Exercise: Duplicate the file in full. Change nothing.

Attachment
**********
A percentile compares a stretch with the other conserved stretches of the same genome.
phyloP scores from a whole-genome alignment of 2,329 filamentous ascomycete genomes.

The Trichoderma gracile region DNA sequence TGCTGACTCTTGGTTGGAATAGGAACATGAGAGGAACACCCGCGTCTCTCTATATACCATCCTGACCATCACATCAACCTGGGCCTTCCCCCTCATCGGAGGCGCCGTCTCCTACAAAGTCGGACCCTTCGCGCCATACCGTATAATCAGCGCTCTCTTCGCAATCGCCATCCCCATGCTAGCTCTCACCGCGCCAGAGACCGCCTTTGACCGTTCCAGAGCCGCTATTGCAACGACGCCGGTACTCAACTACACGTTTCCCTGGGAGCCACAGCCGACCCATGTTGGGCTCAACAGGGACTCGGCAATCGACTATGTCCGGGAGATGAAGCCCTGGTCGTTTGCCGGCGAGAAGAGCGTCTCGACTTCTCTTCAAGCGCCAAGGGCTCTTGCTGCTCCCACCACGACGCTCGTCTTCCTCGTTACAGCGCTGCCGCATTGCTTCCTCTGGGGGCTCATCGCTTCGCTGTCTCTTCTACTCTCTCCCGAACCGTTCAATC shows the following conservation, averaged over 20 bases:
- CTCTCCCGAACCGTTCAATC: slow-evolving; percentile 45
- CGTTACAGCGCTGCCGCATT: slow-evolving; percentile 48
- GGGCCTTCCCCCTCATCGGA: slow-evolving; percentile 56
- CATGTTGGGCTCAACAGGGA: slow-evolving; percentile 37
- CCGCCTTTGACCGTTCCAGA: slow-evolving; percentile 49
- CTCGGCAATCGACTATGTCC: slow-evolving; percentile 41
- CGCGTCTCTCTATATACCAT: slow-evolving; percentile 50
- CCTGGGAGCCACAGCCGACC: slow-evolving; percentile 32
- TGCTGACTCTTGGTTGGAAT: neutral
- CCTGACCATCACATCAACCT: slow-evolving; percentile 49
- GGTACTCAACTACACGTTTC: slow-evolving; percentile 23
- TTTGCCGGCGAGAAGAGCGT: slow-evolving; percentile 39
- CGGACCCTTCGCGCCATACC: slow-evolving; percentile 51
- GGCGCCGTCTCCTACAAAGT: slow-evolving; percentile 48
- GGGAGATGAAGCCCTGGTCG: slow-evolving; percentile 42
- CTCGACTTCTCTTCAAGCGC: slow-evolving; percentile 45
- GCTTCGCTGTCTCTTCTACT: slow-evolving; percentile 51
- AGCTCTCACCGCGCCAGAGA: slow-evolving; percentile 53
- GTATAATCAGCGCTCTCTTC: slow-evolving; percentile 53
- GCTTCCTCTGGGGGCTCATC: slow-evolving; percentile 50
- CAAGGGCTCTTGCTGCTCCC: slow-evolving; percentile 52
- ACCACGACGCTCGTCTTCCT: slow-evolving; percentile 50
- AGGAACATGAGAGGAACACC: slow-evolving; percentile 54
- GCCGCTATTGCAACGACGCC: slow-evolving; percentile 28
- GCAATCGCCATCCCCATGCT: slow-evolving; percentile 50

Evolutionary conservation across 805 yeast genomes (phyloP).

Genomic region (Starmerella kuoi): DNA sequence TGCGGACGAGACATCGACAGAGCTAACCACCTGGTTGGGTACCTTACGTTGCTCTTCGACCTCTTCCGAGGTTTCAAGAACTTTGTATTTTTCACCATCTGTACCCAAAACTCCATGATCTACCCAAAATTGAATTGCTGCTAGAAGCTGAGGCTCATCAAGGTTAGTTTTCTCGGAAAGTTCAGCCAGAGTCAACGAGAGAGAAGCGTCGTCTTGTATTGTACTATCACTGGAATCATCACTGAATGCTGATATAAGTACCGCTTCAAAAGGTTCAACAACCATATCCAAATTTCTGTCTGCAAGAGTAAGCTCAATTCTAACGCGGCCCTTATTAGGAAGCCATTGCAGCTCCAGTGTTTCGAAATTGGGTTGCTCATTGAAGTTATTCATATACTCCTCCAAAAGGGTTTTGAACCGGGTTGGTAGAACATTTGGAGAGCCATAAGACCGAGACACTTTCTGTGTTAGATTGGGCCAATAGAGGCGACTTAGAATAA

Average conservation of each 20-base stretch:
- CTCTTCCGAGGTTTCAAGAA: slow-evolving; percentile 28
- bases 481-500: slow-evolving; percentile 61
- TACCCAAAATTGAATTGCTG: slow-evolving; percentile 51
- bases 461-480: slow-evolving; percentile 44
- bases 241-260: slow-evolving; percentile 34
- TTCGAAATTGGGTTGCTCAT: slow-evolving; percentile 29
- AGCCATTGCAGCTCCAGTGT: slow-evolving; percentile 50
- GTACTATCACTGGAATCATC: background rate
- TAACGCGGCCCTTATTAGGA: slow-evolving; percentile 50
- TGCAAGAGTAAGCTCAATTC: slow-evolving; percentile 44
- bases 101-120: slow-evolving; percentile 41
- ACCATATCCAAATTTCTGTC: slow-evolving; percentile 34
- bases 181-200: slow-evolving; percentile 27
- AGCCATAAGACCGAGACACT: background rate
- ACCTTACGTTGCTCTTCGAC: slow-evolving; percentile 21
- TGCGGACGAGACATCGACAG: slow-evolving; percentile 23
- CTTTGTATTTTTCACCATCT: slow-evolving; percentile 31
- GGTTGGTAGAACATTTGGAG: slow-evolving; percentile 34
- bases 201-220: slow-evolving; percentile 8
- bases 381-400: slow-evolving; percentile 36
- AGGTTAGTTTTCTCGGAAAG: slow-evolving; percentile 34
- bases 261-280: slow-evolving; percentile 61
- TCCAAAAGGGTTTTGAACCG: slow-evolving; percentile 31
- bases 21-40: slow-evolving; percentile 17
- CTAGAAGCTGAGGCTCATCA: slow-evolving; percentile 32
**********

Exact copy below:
A percentile compares a stretch with the other conserved stretches of the same genome.
phyloP scores from a whole-genome alignment of 2,329 filamentous ascomycete genomes.

The Trichoderma gracile region DNA sequence TGCTGACTCTTGGTTGGAATAGGAACATGAGAGGAACACCCGCGTCTCTCTATATACCATCCTGACCATCACATCAACCTGGGCCTTCCCCCTCATCGGAGGCGCCGTCTCCTACAAAGTCGGACCCTTCGCGCCATACCGTATAATCAGCGCTCTCTTCGCAATCGCCATCCCCATGCTAGCTCTCACCGCGCCAGAGACCGCCTTTGACCGTTCCAGAGCCGCTATTGCAACGACGCCGGTACTCAACTACACGTTTCCCTGGGAGCCACAGCCGACCCATGTTGGGCTCAACAGGGACTCGGCAATCGACTATGTCCGGGAGATGAAGCCCTGGTCGTTTGCCGGCGAGAAGAGCGTCTCGACTTCTCTTCAAGCGCCAAGGGCTCTTGCTGCTCCCACCACGACGCTCGTCTTCCTCGTTACAGCGCTGCCGCATTGCTTCCTCTGGGGGCTCATCGCTTCGCTGTCTCTTCTACTCTCTCCCGAACCGTTCAATC shows the following conservation, averaged over 20 bases:
- CTCTCCCGAACCGTTCAATC: slow-evolving; percentile 45
- CGTTACAGCGCTGCCGCATT: slow-evolving; percentile 48
- GGGCCTTCCCCCTCATCGGA: slow-evolving; percentile 56
- CATGTTGGGCTCAACAGGGA: slow-evolving; percentile 37
- CCGCCTTTGACCGTTCCAGA: slow-evolving; percentile 49
- CTCGGCAATCGACTATGTCC: slow-evolving; percentile 41
- CGCGTCTCTCTATATACCAT: slow-evolving; percentile 50
- CCTGGGAGCCACAGCCGACC: slow-evolving; percentile 32
- TGCTGACTCTTGGTTGGAAT: neutral
- CCTGACCATCACATCAACCT: slow-evolving; percentile 49
- GGTACTCAACTACACGTTTC: slow-evolving; percentile 23
- TTTGCCGGCGAGAAGAGCGT: slow-evolving; percentile 39
- CGGACCCTTCGCGCCATACC: slow-evolving; percentile 51
- GGCGCCGTCTCCTACAAAGT: slow-evolving; percentile 48
- GGGAGATGAAGCCCTGGTCG: slow-evolving; percentile 42
- CTCGACTTCTCTTCAAGCGC: slow-evolving; percentile 45
- GCTTCGCTGTCTCTTCTACT: slow-evolving; percentile 51
- AGCTCTCACCGCGCCAGAGA: slow-evolving; percentile 53
- GTATAATCAGCGCTCTCTTC: slow-evolving; percentile 53
- GCTTCCTCTGGGGGCTCATC: slow-evolving; percentile 50
- CAAGGGCTCTTGCTGCTCCC: slow-evolving; percentile 52
- ACCACGACGCTCGTCTTCCT: slow-evolving; percentile 50
- AGGAACATGAGAGGAACACC: slow-evolving; percentile 54
- GCCGCTATTGCAACGACGCC: slow-evolving; percentile 28
- GCAATCGCCATCCCCATGCT: slow-evolving; percentile 50

Evolutionary conservation across 805 yeast genomes (phyloP).

Genomic region (Starmerella kuoi): DNA sequence TGCGGACGAGACATCGACAGAGCTAACCACCTGGTTGGGTACCTTACGTTGCTCTTCGACCTCTTCCGAGGTTTCAAGAACTTTGTATTTTTCACCATCTGTACCCAAAACTCCATGATCTACCCAAAATTGAATTGCTGCTAGAAGCTGAGGCTCATCAAGGTTAGTTTTCTCGGAAAGTTCAGCCAGAGTCAACGAGAGAGAAGCGTCGTCTTGTATTGTACTATCACTGGAATCATCACTGAATGCTGATATAAGTACCGCTTCAAAAGGTTCAACAACCATATCCAAATTTCTGTCTGCAAGAGTAAGCTCAATTCTAACGCGGCCCTTATTAGGAAGCCATTGCAGCTCCAGTGTTTCGAAATTGGGTTGCTCATTGAAGTTATTCATATACTCCTCCAAAAGGGTTTTGAACCGGGTTGGTAGAACATTTGGAGAGCCATAAGACCGAGACACTTTCTGTGTTAGATTGGGCCAATAGAGGCGACTTAGAATAA

Average conservation of each 20-base stretch:
- CTCTTCCGAGGTTTCAAGAA: slow-evolving; percentile 28
- bases 481-500: slow-evolving; percentile 61
- TACCCAAAATTGAATTGCTG: slow-evolving; percentile 51
- bases 461-480: slow-evolving; percentile 44
- bases 241-260: slow-evolving; percentile 34
- TTCGAAATTGGGTTGCTCAT: slow-evolving; percentile 29
- AGCCATTGCAGCTCCAGTGT: slow-evolving; percentile 50
- GTACTATCACTGGAATCATC: background rate
- TAACGCGGCCCTTATTAGGA: slow-evolving; percentile 50
- TGCAAGAGTAAGCTCAATTC: slow-evolving; percentile 44
- bases 101-120: slow-evolving; percentile 41
- ACCATATCCAAATTTCTGTC: slow-evolving; percentile 34
- bases 181-200: slow-evolving; percentile 27
- AGCCATAAGACCGAGACACT: background rate
- ACCTTACGTTGCTCTTCGAC: slow-evolving; percentile 21
- TGCGGACGAGACATCGACAG: slow-evolving; percentile 23
- CTTTGTATTTTTCACCATCT: slow-evolving; percentile 31
- GGTTGGTAGAACATTTGGAG: slow-evolving; percentile 34
- bases 201-220: slow-evolving; percentile 8
- bases 381-400: slow-evolving; percentile 36
- AGGTTAGTTTTCTCGGAAAG: slow-evolving; percentile 34
- bases 261-280: slow-evolving; percentile 61
- TCCAAAAGGGTTTTGAACCG: slow-evolving; percentile 31
- bases 21-40: slow-evolving; percentile 17
- CTAGAAGCTGAGGCTCATCA: slow-evolving; percentile 32